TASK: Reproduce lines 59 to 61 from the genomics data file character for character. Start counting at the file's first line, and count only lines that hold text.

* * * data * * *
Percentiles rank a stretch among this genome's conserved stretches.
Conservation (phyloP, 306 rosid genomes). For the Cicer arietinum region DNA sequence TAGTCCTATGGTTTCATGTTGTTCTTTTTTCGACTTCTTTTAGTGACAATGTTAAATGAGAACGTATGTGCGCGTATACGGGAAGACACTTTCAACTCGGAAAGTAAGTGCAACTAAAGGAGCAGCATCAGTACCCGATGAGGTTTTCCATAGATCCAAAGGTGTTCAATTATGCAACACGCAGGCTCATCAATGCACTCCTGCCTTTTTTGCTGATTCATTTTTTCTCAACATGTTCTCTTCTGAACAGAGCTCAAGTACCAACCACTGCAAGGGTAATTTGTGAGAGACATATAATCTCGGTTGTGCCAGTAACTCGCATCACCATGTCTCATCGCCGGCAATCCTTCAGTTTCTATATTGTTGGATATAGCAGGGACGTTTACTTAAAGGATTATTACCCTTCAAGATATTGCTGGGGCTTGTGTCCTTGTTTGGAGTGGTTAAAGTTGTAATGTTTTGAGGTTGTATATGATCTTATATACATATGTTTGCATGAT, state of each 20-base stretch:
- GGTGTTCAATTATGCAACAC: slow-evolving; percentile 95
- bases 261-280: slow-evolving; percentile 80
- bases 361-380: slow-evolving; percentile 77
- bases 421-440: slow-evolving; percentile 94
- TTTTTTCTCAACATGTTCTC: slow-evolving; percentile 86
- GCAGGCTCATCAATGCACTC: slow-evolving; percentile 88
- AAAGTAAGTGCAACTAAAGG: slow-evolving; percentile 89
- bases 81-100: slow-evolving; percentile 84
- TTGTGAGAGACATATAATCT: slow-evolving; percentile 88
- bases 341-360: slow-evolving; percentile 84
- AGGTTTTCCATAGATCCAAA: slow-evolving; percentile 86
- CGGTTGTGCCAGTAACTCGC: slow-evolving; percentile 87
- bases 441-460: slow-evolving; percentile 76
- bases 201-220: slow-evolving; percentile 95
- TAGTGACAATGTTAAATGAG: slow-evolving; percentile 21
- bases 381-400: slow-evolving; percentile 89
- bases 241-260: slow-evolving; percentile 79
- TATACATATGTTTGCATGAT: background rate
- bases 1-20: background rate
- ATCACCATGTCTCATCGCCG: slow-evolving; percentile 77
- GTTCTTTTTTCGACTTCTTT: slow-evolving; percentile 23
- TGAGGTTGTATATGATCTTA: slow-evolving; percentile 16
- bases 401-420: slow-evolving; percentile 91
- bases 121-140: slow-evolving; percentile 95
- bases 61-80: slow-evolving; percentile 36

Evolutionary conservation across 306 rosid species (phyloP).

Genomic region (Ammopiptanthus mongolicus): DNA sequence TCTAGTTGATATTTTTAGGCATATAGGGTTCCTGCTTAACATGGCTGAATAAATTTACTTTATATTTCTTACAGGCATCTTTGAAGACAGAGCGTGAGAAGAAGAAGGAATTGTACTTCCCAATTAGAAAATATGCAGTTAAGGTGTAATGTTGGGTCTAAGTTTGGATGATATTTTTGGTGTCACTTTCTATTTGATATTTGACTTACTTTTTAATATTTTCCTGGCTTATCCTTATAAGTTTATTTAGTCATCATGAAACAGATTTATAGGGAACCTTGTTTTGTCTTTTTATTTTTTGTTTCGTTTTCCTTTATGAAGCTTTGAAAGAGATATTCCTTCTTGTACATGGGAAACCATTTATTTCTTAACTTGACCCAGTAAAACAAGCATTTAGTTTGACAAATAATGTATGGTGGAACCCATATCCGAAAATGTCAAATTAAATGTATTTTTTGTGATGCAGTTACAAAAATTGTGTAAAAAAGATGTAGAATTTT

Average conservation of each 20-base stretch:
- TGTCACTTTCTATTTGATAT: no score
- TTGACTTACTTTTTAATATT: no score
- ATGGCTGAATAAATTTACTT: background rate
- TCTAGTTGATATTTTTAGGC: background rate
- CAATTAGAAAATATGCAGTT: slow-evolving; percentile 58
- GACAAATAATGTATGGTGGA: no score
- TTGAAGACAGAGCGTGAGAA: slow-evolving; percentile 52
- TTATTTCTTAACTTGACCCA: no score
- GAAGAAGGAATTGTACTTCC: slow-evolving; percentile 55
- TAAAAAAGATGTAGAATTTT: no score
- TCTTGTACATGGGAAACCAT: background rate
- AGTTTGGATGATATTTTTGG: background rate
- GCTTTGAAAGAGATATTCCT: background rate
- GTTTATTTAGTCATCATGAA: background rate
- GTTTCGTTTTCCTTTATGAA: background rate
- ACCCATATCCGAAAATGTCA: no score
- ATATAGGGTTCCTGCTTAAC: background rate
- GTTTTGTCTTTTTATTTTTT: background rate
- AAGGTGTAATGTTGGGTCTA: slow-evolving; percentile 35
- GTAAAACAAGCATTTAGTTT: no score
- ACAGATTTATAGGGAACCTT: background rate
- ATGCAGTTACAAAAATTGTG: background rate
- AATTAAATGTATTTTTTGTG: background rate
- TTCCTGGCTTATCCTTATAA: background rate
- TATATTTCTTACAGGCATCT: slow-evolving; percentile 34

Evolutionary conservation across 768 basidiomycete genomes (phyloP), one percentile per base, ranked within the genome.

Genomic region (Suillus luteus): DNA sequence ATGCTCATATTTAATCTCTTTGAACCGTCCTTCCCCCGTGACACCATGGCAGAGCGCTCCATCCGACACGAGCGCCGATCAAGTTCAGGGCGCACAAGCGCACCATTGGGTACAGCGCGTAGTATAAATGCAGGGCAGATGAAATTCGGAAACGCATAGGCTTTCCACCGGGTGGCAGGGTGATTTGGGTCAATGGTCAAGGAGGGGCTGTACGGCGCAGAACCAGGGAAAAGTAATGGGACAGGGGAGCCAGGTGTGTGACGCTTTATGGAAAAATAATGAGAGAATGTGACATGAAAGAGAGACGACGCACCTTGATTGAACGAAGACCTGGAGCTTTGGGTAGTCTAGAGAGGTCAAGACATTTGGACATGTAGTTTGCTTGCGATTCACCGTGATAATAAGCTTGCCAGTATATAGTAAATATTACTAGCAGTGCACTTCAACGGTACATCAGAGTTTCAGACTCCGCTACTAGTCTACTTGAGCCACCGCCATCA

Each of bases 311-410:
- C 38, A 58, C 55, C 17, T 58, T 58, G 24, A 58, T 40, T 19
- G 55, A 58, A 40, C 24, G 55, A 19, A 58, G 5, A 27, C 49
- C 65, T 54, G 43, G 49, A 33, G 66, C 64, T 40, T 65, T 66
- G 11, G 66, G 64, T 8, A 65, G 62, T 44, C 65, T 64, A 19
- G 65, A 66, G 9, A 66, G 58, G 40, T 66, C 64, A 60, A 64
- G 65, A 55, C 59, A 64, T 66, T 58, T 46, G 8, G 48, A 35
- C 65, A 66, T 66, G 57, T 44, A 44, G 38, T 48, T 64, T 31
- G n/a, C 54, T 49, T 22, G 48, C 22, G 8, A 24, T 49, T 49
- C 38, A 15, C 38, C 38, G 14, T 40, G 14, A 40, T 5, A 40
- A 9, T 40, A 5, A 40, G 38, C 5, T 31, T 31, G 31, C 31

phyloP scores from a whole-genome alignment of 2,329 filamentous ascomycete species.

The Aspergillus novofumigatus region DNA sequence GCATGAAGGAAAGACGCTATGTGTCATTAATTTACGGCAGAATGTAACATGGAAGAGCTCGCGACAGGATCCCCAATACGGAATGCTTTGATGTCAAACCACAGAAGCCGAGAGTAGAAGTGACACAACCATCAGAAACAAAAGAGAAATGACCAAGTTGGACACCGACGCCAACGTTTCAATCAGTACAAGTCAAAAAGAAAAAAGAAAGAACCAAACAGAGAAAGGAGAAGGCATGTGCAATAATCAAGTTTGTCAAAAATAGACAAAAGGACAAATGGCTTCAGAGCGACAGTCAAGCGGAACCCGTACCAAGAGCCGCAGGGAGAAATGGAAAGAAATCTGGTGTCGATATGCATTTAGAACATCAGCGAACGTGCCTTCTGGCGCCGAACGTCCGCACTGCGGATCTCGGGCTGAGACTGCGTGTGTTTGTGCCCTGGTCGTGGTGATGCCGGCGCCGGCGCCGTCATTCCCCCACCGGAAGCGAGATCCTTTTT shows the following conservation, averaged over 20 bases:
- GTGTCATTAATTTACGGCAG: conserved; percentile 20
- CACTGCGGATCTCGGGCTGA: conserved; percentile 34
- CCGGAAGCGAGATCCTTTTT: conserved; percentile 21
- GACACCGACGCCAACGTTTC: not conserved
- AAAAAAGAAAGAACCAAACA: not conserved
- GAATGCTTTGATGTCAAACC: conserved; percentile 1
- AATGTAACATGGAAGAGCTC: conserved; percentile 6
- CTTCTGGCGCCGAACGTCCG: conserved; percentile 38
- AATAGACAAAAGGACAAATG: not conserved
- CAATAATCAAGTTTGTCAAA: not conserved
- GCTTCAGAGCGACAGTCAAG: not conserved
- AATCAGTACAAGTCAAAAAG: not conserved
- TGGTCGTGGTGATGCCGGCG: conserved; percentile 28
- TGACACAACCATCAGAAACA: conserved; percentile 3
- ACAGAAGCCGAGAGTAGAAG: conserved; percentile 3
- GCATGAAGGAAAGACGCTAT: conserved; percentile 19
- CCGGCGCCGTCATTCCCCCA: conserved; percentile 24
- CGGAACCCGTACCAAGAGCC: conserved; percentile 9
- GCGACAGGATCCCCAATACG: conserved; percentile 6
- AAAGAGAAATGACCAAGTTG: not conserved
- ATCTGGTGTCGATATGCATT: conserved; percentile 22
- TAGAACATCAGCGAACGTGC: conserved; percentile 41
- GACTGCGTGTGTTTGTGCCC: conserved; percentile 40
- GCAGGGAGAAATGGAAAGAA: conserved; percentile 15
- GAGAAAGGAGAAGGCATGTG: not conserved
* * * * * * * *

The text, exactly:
- C 38, A 58, C 55, C 17, T 58, T 58, G 24, A 58, T 40, T 19
- G 55, A 58, A 40, C 24, G 55, A 19, A 58, G 5, A 27, C 49
- C 65, T 54, G 43, G 49, A 33, G 66, C 64, T 40, T 65, T 66